In Olivo, the defendant was convicted of possession of an air compressor stolen from the Spector Freight System, Inc., while it was moving in interstate commerce from Peoria, Illinois, to South River, New Jersey. The government sought to prove the interstate nature of the shipment by introducing a waybill, prepared by Spector employees at Peoria, through the manager of the Spector terminal at Newark, New Jersey. The Court held the waybill was properly admitted and stated:
"Specifically, appellant's objection is grounded upon the fact that the witness who testified concerning the waybill and its preparation did not actually prepare it himself nor did he directly supervise its preparation. Rather, Mr. Dillman, Spector's Newark terminal manager, testified to the company procedures concerning preparation of waybills in general and indicated that they were prepared at the point of origin within the Spector transportation system. Where Newark was the point of origin they were prepared under his supervision, but since this shipment had originated with another carrier it was waybilled by Spector when delivered to it at Peoria, Illinois. Extensive testimony was taken from Dillman concerning the preparation, use and billing procedures connected with Spector waybills. We are asked to hold that this waybill is inadmissible under the Business Records Act since no official or employee of the Spector system at Peoria testified regarding these matters. We are not prepared to place such stringent restrictions on this Act, for it was intended to eliminate the technical requirement of proving the authenticity of records and memoranda by the testimony of the maker. The Supreme Court has said that the Federal Business Records Act `should of course be liberally interpreted so as to do away with the anachronistic rules which gave rise to its need and at which it was aimed.' Palmer v. Hoffman, 1943, 318 U.S. 109, 115, 63 S. Ct. 477, 481, 87 L. Ed. 645. The witness testified to a well-established business procedure not only in the trade, but specifically in the very company which had prepared the document. All the hallmarks of authenticity surround this document, since it was made pursuant to established company procedures for the systematic, routine, timely making and preserving of company records. As the Court of Appeals so aptly stated in Korte v. New York, N. H. & Hartford R. R. Co., 2 Cir., 191 F.2d 86, 91, certiorari denied 1951, 342 U.S. 868, 72 S. Ct. 108, 96 L. Ed. 652, the statute was intended `to bring the realities of business and professional practice into the courtroom in usable form,' and the statute should not be interpreted in a `dryly technical' way which would `reduce sharply its obvious usefulness.'"
Id. at 417.
The jury could reasonably conclude from the evidence that the defendant stole the suitcase. The suitcase had been checked from Los Angeles to Evansville. The claim check was given to the customer in Los Angeles. The claim check was forwarded to Mr. Owens by the Evansville Greyhound agent. The jury could reasonably infer that the customer retained custody of the claim check, traveled from Los Angeles to Evansville, attempted to claim the suitcase in Evansville, and handed over the claim check to the Evansville agent. These reasonable inferences from the facts negate the defendant's apparent contention that there was no evidence showing that the defendant was not entitled or authorized to take possession of the suitcase in St. Louis. From the inference that the customer retained the claim check and sought to claim the suitcase in Evansville, the jury could reason that the customer had not authorized the defendant to obtain possession of the suitcase from Greyhound.
The trial court erred in permitting Owens to testify that he had received an oral report "that two suitcases had been stolen and the thief apprehended." This was pure hearsay and the defendant's objection should have been sustained.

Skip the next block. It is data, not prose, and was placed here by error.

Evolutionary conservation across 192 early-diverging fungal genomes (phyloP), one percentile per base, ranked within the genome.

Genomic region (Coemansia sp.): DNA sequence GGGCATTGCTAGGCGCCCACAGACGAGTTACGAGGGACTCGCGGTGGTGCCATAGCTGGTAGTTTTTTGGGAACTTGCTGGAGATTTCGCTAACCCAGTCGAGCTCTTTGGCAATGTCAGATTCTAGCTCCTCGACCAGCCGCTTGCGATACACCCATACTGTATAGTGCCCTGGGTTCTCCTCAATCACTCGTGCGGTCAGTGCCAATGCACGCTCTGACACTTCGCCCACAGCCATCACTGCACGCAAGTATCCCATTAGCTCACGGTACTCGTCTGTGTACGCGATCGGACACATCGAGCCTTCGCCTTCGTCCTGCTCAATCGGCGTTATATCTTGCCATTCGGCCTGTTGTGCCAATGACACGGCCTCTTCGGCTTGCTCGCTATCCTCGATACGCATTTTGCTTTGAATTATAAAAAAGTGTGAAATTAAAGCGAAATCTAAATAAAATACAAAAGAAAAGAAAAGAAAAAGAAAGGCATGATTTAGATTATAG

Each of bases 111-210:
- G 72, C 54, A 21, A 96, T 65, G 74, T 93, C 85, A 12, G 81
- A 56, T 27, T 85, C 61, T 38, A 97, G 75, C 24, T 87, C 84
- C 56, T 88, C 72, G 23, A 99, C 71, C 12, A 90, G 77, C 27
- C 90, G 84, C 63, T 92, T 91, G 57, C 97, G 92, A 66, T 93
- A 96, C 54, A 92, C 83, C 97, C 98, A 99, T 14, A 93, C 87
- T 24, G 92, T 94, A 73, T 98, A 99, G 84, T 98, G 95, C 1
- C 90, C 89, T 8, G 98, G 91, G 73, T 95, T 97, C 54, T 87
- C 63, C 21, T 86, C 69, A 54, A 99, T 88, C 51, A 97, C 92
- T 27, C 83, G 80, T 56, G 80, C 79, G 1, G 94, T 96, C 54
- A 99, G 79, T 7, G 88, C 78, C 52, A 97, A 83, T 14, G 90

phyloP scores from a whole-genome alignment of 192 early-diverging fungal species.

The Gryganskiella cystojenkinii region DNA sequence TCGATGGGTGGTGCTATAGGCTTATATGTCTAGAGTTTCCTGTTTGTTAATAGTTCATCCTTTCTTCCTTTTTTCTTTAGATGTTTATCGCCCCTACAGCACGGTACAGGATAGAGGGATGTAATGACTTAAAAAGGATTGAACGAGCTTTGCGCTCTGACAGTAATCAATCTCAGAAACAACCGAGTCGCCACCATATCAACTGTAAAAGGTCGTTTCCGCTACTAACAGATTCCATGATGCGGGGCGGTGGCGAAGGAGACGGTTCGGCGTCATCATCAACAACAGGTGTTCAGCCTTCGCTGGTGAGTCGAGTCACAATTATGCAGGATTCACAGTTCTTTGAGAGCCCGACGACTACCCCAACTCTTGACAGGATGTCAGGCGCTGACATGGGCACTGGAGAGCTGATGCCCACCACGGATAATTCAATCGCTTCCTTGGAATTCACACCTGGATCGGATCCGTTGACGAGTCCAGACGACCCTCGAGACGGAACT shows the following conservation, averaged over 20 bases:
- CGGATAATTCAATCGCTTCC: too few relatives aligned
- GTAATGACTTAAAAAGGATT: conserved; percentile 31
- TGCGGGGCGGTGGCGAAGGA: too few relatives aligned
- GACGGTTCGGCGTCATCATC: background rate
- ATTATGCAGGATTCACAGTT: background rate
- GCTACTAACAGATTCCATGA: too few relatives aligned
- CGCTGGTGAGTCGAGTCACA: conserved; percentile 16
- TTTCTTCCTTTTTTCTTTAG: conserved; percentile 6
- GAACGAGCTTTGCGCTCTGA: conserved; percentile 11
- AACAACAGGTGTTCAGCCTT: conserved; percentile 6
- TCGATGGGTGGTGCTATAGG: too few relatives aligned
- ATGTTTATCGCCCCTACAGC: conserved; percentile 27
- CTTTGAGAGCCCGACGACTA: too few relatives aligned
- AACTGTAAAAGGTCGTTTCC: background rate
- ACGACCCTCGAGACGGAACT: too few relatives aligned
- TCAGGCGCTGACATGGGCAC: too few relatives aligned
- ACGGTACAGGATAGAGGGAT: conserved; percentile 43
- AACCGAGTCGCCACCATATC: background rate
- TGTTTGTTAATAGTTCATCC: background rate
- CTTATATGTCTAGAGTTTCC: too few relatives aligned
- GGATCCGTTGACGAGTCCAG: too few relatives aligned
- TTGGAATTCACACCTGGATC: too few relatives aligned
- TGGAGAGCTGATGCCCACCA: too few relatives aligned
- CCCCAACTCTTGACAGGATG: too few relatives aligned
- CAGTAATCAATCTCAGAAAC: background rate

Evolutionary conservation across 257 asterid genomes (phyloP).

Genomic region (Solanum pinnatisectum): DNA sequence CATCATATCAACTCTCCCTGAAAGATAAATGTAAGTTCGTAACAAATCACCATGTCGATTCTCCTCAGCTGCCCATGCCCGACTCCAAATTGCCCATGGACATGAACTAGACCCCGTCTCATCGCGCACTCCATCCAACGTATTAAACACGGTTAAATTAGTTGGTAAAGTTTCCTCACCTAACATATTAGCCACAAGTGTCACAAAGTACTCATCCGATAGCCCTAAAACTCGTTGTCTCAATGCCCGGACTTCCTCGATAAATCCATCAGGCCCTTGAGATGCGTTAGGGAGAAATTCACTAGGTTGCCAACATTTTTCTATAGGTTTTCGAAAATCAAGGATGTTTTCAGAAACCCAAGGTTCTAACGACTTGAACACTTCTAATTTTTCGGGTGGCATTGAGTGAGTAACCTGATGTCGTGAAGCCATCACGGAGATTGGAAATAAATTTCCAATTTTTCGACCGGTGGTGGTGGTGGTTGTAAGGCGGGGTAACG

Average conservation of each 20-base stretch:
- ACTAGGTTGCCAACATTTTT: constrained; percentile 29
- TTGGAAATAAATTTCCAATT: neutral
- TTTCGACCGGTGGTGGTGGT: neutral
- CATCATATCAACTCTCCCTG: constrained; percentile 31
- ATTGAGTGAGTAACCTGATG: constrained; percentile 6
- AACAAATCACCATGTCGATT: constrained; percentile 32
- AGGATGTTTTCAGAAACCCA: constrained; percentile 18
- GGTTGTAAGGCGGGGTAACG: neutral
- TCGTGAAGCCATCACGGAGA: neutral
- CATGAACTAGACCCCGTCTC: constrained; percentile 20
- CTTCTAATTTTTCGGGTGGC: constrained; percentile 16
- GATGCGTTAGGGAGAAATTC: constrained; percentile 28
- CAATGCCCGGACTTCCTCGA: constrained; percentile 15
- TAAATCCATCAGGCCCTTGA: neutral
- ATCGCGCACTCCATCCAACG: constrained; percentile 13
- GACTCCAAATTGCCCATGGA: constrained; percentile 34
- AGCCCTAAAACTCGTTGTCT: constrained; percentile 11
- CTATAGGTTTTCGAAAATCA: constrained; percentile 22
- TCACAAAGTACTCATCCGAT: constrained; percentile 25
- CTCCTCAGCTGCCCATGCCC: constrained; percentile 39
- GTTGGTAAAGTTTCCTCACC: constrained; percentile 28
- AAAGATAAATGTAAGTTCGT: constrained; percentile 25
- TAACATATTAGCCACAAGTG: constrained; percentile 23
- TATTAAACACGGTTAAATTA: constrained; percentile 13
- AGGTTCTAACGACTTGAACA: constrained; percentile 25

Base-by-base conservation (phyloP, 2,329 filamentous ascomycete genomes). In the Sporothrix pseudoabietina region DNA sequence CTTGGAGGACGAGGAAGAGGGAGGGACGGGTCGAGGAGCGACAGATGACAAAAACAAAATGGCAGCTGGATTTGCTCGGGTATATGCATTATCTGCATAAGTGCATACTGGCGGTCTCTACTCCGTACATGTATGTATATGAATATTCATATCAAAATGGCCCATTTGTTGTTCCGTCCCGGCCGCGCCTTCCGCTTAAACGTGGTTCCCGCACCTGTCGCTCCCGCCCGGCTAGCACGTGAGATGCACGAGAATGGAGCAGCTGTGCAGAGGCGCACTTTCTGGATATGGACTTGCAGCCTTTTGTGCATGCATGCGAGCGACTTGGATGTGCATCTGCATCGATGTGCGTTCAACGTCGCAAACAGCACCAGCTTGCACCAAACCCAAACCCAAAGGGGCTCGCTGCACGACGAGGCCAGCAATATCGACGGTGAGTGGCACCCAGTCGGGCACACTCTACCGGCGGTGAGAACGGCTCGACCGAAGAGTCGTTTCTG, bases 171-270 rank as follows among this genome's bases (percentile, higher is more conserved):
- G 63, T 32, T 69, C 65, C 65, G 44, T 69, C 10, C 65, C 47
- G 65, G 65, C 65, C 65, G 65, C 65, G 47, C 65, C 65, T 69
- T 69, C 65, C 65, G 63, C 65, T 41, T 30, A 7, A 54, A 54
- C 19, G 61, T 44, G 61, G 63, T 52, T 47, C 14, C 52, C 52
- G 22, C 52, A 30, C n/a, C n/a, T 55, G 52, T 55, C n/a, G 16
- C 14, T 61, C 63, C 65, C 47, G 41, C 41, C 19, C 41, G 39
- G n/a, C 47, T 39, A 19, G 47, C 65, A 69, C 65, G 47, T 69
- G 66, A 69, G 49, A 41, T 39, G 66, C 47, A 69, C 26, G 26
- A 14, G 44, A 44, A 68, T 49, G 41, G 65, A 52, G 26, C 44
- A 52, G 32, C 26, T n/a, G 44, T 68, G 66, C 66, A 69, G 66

We have carefully considered this error and the record as a whole to determine whether it was prejudicial and conclude it was not because of the strength of the evidence of guilt. Thomas v. United States, 281 F.2d 132 (8th Cir.), cert. denied, 364 U.S. 904, 81 S. Ct. 239, 5 L. Ed. 2d 196 (1960).
Section 659, Title 18, United States Code, reads in part:
"Whoever * * *, steals, or unlawfully takes, carries away, * * * with intent to convert to his own use any baggage which shall have come into the possession of any common carrier for transportation in interstate or foreign commerce * * *."
We view the evidence in the light most favorable to the government and accept as established all reasonable inferences that tend to support the jury's verdict. Cave v. United States, 390 F.2d 58 (8th Cir.), cert. denied, 392 U.S. 906, 88 S. Ct. 2059, 20 L. Ed. 2d 1365 (1968); Coon v. United States, 360 F.2d 550 (8th Cir.), cert. denied, 385 U.S. 873, 87 S. Ct. 145, 17 L. Ed. 2d 100 (1966)
The defendant was charged in a single count with the theft of two suitcases. To sustain the conviction, it was only necessary that the government prove the essential elements by competent evidence with respect to one of the two suitcases. See, Frazier v. United States, 82 U.S. App.D.C. 332, 163 F.2d 817 (1947), aff'd 335 U.S. 497, 69 S. Ct. 201, 93 L. Ed. 187 (1948)
Section 659, Title 18, United States Code, provides in part:
"To establish the interstate or foreign commerce character of any shipment in any prosecution under this section the waybill or other shipping document of such shipment shall be prima facie evidence of the place from which and to which such shipment was made. * * *"
The government also introduced Exhibit 3, an inventory report, which was prepared under Mr. Owens' supervision upon the return of the suitcase by law enforcement authorities to Greyhound's control. The report listed a description of the suitcase, the origin and destination of the suitcase, the contents of the suitcase (women's cosmetics and clothing) and that there was no identification found in the suitcase. The origin and destination of the suitcase were determined from the baggage strap tag. The defendant did not challenge the admission of this exhibit on appeal and we consider it merely cumulative evidence
Section C, Rule 8(m), National Baggage Tariff No. A-500-E, issued November 1, 1966, effective December 15, 1966, provides:
"Baggage may be delivered to a passenger at the Point of Origin, or at any point intermediate to the destination shown on the Baggage Check, upon the request of the passenger, and the surrender of the Claim Check to a Baggage Agent or other authorized employee of the Carrier, provided that payment of any charges due has been made, and that the Baggage and the passenger are at the same place at the time the request is made."